Film Study Center announces 2011-12 FSC-Harvard Fellows

first_imgThe Film Study Center at Harvard University (FSC) announces the list of FSC-Harvard fellows chosen for the 2011-12 academic year.FSC-Harvard fellowships provide funding and technical resources for people doing compelling work in video, film, sound, or photography. These fellowships support advanced work, from the ethnographic to the experimental, that explores and expands the expressive potential of audiovisual media. The fellowships are open to Harvard faculty, graduate students, teaching assistants, teaching fellows, and postdoctoral and research fellows.A wide range of works have been produced with the FSC’s assistance over the years. Historically important ethnographic films have included John Marshall’s The Hunters (1958) and Robert Gardner’s Forest of Bliss (1985). While nonfiction film and video continue to be a main focus of this fellowship, widely divergent strategies have also been supported, including animation, multimedia installation, and sound.Fellows become part of a community of makers who participate in monthly gatherings where works in progress are shared and discussed. Fellows have access to recording and editing equipment, technical assistance. Fellowships can also include funds to help defray production or postproduction expenses.The 2011-12 fellows are Aryo Danusiri, Toby Lee, Ruth Lingford, Cuilan Liu, Ross McElwee, Adam Muri-Rosenthal, Verena Paravel, Cozette Russell, J.P. Sniadecki, Stephanie Spray, and Julia Yezbick. Read more about them.last_img read more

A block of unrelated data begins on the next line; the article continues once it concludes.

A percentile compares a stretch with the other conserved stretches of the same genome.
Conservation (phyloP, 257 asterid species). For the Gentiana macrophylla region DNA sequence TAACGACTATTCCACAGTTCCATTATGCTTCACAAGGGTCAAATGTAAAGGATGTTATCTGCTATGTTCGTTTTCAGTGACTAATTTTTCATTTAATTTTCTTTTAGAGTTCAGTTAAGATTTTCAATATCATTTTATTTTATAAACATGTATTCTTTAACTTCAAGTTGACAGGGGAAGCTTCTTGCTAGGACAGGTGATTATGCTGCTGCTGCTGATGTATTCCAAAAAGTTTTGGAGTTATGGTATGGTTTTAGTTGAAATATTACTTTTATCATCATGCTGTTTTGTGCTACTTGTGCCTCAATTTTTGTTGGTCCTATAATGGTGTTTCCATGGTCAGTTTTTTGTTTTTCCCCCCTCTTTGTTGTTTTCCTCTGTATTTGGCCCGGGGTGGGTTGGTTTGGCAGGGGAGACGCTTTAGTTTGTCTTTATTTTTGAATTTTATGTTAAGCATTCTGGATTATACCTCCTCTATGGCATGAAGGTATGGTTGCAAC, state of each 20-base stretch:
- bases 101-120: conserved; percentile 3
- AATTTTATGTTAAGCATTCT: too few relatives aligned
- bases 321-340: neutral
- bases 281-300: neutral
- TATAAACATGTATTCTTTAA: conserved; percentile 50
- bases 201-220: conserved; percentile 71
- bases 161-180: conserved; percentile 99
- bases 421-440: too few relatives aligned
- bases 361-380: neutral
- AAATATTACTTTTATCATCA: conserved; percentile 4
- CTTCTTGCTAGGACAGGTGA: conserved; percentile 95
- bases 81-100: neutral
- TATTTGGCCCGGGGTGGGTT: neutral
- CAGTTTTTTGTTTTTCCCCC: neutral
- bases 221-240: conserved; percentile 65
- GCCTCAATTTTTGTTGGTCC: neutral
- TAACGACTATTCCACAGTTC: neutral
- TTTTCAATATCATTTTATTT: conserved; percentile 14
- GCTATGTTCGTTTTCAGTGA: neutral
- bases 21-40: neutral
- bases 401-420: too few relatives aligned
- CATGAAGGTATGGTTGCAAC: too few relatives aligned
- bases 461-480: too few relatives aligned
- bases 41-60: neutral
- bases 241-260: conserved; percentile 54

Soft robotics expert receives NSF CAREER Award